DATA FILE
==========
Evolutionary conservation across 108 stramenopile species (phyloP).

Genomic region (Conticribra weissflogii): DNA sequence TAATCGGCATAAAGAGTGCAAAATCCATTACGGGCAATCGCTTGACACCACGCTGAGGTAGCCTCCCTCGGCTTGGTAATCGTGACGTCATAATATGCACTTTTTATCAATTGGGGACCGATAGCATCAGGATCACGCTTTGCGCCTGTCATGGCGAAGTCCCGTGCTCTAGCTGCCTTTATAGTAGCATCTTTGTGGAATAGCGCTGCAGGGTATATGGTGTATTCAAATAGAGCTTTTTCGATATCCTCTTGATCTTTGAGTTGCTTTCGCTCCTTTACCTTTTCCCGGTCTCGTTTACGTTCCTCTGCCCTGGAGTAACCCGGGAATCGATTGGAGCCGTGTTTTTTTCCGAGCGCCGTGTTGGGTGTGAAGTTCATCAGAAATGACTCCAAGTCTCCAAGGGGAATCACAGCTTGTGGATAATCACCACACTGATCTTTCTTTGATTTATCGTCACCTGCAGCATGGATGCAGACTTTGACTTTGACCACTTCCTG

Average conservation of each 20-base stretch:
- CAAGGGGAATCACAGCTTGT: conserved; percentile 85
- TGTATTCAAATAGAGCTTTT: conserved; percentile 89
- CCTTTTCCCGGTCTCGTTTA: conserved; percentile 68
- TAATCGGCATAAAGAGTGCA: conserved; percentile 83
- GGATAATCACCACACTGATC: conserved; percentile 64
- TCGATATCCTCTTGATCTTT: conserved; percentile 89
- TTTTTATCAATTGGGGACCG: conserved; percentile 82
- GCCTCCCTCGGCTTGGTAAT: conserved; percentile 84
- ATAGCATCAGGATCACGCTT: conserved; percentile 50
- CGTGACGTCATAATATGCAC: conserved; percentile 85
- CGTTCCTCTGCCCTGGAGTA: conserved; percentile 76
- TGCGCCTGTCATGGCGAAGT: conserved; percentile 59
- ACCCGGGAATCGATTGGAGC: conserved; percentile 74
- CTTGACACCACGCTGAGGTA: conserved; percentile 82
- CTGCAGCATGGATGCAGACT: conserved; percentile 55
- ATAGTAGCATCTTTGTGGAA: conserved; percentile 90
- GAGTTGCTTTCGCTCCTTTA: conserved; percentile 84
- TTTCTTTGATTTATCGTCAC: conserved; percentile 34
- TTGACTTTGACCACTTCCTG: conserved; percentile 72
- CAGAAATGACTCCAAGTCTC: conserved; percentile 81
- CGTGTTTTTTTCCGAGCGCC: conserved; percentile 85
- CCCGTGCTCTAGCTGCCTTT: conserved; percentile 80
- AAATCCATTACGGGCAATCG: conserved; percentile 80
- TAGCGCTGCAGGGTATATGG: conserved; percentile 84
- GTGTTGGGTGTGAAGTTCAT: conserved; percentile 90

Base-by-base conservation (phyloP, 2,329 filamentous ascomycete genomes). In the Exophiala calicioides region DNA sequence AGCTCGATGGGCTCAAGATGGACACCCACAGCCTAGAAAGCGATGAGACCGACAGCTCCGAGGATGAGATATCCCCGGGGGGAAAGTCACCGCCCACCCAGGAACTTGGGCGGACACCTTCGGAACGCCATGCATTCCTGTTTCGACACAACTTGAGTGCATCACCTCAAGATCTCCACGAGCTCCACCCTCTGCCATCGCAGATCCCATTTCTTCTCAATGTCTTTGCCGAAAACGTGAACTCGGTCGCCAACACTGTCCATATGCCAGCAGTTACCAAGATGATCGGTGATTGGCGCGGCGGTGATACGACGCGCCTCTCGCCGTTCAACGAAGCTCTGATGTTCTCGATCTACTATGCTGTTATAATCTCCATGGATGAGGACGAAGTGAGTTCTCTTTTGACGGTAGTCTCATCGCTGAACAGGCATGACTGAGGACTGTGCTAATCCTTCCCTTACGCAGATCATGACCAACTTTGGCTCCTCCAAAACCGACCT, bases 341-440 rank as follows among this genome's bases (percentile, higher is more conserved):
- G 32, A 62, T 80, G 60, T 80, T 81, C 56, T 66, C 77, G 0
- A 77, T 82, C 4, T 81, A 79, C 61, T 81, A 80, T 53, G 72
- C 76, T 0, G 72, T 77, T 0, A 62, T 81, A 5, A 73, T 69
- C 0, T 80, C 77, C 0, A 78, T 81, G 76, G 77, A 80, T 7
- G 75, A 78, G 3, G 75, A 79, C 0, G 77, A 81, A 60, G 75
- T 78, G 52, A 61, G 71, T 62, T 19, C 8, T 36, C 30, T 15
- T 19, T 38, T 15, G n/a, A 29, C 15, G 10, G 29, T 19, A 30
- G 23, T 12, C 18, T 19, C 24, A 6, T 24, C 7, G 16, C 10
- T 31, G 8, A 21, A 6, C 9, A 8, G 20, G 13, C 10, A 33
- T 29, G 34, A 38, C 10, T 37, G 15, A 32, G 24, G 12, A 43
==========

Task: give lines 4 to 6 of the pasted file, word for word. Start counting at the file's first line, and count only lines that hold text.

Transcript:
- CAAGGGGAATCACAGCTTGT: conserved; percentile 85
- TGTATTCAAATAGAGCTTTT: conserved; percentile 89
- CCTTTTCCCGGTCTCGTTTA: conserved; percentile 68